Public officials need re-assurance | Daily News

Public officials need re-assurance

President Maithripala Sirisena observed that during the last three years public officials have increasingly shown a resistance to go along with wrong decisions of ministers, under whom they serve, which he saw as positive development. Addressing the National Awards Ceremony, organised by the Committee on Public Accounts (COPA), to recognise State Institutions with a high level of performance, at the Parliament Complex, on Monday, President Sirisena noted that public officials have developed a fear to commit wrongdoing, fraud and engage in corruption, in the last three years, giving rise to a positive culture in the public service. “Public officials’ fear to commit wrong had vanished over the past years, especially due to the misconduct of politicians. We have been able to gradually change this attitude. Now I hear them saying that they would have to go to the CID, or the FCID, if they do wrong. We have had a committed, clean, public service, in the past, and I want to restore the same in the country, under my rule”, the President went onto assert.

The number of state officials, who served under Mahinda Rajapaksa, now being paraded before the various Commissions and the courts, give an indication of the extent of the pusillanimity of our public servants, confronted with the illegal orders, of government ministers, in that era. The sil redi case is a stand out in this regard, where public funds, amounting Rs. 600 million, was spent without batting an eyelid, by an official, who was the topmost public servant, in the country. Need one elaborate on the situation that would have obtained down the line?

It is not that we were wanting in upright officials, who stood up to politicians, who wanted their illegal orders carried out. The pluck and courage shown by the former OIC of the Peliyagoda Police, Inspector Samurdhajeewa, who point blank refused to release the notorious criminal Baddegane Sanjeewa, on the orders of the onetime powerful Chief of the Presidential Security Division SSP Nihal Karunaratne, readily comes to mind. The intrepid OIC, no doubt, knew he was treading on dangerous territory, and, would have to pay dearly for his darring. But this did not deter him from refusing to carry out an illegal order. There was also the famous case of a DIG ordering out a powerful minister out of the Galle Police station, for forcing the police to execute an illegal order. Among officers, from the Civil Service too, there were individuals who refused to toe the line, and, who quit, leaving their honesty and integrity intact. Such officials, lamentably, were few and far between.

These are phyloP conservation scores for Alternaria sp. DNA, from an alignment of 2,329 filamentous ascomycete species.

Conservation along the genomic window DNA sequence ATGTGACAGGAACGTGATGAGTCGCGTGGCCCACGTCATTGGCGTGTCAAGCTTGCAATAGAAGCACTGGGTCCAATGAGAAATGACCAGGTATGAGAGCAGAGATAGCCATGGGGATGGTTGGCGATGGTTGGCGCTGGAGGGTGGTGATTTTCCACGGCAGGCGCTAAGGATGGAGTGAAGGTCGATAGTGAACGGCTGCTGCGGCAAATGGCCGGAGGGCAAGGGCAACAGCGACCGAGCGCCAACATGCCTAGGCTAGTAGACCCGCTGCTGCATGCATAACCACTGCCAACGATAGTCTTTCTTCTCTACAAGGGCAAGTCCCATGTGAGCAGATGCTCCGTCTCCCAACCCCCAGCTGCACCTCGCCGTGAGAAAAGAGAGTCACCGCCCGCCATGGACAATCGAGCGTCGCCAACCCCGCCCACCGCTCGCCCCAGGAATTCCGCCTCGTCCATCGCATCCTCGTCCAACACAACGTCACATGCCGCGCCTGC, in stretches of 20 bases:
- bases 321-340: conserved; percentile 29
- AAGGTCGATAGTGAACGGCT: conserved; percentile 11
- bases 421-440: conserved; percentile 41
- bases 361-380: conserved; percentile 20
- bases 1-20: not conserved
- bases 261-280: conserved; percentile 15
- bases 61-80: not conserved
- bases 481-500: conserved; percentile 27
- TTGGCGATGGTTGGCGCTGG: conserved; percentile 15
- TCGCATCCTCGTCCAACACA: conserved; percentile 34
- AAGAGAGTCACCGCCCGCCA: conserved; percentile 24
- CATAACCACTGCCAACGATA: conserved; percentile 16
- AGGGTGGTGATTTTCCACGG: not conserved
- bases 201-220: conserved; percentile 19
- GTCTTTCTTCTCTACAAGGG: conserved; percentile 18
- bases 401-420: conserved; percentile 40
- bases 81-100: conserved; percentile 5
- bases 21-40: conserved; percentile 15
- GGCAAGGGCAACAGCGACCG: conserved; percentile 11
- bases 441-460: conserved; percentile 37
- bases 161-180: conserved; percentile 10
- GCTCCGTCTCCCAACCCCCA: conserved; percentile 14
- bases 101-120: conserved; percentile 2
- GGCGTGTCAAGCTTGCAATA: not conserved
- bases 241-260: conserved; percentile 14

Of course, the rot set in the early sixties, in the aftermath of the attempted coup d’etat, to topple the Sirima Bandaranaike government, by a section of the security establishment. The backbone of the Sri Lanka Administrative Service, which, up to that point, was stiff and erect, was broken, with politicians starting to rule the roost.

This is why, the new culture that is woven into service, where public officials have become bold is to be welcomed. This has been doubly reinforced, with powerful government ministers, too, being arraigned before the investigating commissions, to answer for their acts of omissions and commissions pertaining to expending of public funds. Nay, no less a personage than the Prime Minister had been summoned before the Presidential Commission on the Bond Scam, merely because some reference was made to him, during the hearings.

Juxtapose this scenario with the Rajapaksa era, when the country’s first lady Chief Justice was given short shrift, and, driven out of office for ruling against a Rajapaksa sibling, who wanted to spend billions of public funds, by-passing parliament. Not only that, the Attorney General’s Department was turned into a cipher, of the ruling clan, with orders going out to close the files of individuals arraigned for rape and murder, breaking the spirit of it’s officials. Public officials were made to grovel before powerful ministers.

Be that as it may, the government should ensure that the kith and kin of ministers, or, their favourites, are not appointed to responsible positions in the public service. It is not just the ministry secretaries who carry out illegal orders. There are other appointees, who owe their positions to the subject minister, who may wield more power than even the secretaries and use their clout to cause loss to the public, by illegal acts. These movers and shakers, too, should come under the scrutiny of the authorities.

The President should also extend a firm guarantee to the public officials that they would, under no circumstances, be penalised for resisting politicians, to carry out illegal orders. This includes transfers to other posts in different ministries. The recent transfer of the Chairman of the Mineral Sands Corporation, to another post, over a dispute in the import of a coal consignment, and, the eviction of the former Director General of the Wildlife Department are two such instances. It would certainly send the wrong message to others, that, it would not pay to be honest. 


 

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